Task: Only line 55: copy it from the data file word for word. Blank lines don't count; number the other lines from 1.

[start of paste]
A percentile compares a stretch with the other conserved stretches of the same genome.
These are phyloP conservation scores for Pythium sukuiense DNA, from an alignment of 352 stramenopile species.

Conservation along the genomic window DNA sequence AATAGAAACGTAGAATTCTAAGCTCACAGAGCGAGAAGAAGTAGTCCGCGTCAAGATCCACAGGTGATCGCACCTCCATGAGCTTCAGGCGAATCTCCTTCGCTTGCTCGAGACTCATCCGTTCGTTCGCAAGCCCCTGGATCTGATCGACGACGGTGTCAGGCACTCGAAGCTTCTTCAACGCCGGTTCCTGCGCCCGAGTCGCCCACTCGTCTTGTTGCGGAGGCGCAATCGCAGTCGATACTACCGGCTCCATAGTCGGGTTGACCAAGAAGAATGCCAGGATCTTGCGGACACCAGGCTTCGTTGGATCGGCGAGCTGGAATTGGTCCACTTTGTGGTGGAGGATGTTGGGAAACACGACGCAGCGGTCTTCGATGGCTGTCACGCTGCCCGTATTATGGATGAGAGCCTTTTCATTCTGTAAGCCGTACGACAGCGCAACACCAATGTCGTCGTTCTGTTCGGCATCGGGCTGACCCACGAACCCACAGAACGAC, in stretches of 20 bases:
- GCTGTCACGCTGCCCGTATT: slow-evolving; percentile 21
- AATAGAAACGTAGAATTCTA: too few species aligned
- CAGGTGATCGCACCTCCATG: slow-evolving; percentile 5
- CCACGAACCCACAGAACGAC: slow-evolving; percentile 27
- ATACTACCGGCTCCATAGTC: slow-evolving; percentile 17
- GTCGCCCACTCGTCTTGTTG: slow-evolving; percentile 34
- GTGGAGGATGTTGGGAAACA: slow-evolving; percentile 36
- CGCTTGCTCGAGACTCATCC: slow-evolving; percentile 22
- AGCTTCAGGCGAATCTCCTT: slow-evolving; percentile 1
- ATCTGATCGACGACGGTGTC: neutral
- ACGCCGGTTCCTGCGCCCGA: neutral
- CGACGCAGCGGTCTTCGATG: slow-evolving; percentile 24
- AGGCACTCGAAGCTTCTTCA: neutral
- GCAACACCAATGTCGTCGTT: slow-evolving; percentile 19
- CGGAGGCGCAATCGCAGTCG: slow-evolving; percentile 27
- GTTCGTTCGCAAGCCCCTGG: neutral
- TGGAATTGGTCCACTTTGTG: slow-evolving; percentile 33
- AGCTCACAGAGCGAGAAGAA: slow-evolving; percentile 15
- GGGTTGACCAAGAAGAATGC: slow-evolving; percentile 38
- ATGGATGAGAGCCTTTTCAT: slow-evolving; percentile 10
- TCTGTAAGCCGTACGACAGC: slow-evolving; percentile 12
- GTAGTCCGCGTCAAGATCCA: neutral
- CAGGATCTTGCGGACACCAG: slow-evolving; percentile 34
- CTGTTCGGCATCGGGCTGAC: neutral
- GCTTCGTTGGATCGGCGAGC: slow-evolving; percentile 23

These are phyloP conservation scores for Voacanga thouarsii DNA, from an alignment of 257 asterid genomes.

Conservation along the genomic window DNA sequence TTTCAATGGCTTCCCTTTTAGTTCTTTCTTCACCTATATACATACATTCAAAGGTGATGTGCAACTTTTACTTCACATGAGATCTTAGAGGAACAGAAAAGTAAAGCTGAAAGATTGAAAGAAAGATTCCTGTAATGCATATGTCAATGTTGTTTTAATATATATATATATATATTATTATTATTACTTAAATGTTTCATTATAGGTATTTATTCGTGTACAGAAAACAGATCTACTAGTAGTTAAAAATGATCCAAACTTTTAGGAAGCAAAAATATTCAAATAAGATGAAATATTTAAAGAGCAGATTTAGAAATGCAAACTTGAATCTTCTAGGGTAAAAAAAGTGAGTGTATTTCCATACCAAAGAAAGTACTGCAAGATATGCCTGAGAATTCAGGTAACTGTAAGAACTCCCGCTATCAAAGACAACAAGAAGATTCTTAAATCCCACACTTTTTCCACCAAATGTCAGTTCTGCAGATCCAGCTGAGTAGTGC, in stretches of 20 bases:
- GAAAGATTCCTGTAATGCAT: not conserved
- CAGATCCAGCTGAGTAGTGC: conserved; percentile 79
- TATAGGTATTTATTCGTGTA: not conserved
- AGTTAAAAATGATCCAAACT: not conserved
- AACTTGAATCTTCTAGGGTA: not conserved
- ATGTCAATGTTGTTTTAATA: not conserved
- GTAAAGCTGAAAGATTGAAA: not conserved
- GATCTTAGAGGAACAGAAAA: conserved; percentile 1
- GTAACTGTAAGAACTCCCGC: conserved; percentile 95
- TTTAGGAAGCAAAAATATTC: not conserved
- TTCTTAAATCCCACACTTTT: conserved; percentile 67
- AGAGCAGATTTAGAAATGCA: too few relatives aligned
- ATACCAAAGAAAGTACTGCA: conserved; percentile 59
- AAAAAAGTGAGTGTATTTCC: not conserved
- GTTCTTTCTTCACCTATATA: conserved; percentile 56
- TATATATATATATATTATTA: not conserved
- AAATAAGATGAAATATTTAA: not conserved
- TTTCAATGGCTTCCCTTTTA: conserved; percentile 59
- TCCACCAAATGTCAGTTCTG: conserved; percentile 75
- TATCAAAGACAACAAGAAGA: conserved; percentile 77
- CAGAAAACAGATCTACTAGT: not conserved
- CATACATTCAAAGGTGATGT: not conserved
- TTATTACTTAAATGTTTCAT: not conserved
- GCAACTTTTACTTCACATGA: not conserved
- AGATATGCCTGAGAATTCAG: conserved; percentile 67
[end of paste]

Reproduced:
- AGATATGCCTGAGAATTCAG: conserved; percentile 67